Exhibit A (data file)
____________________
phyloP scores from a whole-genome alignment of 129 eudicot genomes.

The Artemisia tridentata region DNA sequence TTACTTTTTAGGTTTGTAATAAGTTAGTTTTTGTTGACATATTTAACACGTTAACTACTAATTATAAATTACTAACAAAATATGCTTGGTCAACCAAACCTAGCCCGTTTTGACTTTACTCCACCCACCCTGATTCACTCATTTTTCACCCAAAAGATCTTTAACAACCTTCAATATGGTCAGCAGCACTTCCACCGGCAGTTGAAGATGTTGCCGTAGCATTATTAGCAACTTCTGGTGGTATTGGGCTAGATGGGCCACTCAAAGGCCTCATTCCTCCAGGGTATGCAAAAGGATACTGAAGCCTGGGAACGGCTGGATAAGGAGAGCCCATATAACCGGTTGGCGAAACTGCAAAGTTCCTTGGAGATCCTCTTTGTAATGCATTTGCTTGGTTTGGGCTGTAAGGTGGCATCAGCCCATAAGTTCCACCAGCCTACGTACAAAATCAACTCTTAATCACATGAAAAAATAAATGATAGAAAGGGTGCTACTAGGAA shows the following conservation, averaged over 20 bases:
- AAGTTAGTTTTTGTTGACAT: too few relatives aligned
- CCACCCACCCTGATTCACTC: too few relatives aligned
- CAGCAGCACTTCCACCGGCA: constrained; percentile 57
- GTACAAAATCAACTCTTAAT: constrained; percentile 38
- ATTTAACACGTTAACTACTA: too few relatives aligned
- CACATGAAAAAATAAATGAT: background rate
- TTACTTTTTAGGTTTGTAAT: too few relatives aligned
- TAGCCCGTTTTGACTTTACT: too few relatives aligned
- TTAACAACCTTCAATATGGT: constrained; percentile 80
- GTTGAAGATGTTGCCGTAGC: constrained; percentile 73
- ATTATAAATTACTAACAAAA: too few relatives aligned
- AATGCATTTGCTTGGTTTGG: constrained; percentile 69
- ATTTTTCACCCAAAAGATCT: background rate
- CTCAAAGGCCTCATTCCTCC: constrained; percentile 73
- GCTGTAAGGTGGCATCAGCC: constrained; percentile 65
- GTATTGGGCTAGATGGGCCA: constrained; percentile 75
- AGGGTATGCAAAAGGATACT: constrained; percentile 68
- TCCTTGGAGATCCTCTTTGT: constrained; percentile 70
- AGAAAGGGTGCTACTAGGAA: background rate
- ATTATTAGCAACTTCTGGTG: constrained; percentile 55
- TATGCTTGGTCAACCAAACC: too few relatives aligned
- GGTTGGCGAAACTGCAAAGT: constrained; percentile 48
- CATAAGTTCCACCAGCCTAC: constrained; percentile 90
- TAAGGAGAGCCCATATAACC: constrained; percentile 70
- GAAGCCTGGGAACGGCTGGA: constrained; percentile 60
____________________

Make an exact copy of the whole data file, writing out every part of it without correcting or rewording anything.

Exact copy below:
phyloP scores from a whole-genome alignment of 129 eudicot genomes.

The Artemisia tridentata region DNA sequence TTACTTTTTAGGTTTGTAATAAGTTAGTTTTTGTTGACATATTTAACACGTTAACTACTAATTATAAATTACTAACAAAATATGCTTGGTCAACCAAACCTAGCCCGTTTTGACTTTACTCCACCCACCCTGATTCACTCATTTTTCACCCAAAAGATCTTTAACAACCTTCAATATGGTCAGCAGCACTTCCACCGGCAGTTGAAGATGTTGCCGTAGCATTATTAGCAACTTCTGGTGGTATTGGGCTAGATGGGCCACTCAAAGGCCTCATTCCTCCAGGGTATGCAAAAGGATACTGAAGCCTGGGAACGGCTGGATAAGGAGAGCCCATATAACCGGTTGGCGAAACTGCAAAGTTCCTTGGAGATCCTCTTTGTAATGCATTTGCTTGGTTTGGGCTGTAAGGTGGCATCAGCCCATAAGTTCCACCAGCCTACGTACAAAATCAACTCTTAATCACATGAAAAAATAAATGATAGAAAGGGTGCTACTAGGAA shows the following conservation, averaged over 20 bases:
- AAGTTAGTTTTTGTTGACAT: too few relatives aligned
- CCACCCACCCTGATTCACTC: too few relatives aligned
- CAGCAGCACTTCCACCGGCA: constrained; percentile 57
- GTACAAAATCAACTCTTAAT: constrained; percentile 38
- ATTTAACACGTTAACTACTA: too few relatives aligned
- CACATGAAAAAATAAATGAT: background rate
- TTACTTTTTAGGTTTGTAAT: too few relatives aligned
- TAGCCCGTTTTGACTTTACT: too few relatives aligned
- TTAACAACCTTCAATATGGT: constrained; percentile 80
- GTTGAAGATGTTGCCGTAGC: constrained; percentile 73
- ATTATAAATTACTAACAAAA: too few relatives aligned
- AATGCATTTGCTTGGTTTGG: constrained; percentile 69
- ATTTTTCACCCAAAAGATCT: background rate
- CTCAAAGGCCTCATTCCTCC: constrained; percentile 73
- GCTGTAAGGTGGCATCAGCC: constrained; percentile 65
- GTATTGGGCTAGATGGGCCA: constrained; percentile 75
- AGGGTATGCAAAAGGATACT: constrained; percentile 68
- TCCTTGGAGATCCTCTTTGT: constrained; percentile 70
- AGAAAGGGTGCTACTAGGAA: background rate
- ATTATTAGCAACTTCTGGTG: constrained; percentile 55
- TATGCTTGGTCAACCAAACC: too few relatives aligned
- GGTTGGCGAAACTGCAAAGT: constrained; percentile 48
- CATAAGTTCCACCAGCCTAC: constrained; percentile 90
- TAAGGAGAGCCCATATAACC: constrained; percentile 70
- GAAGCCTGGGAACGGCTGGA: constrained; percentile 60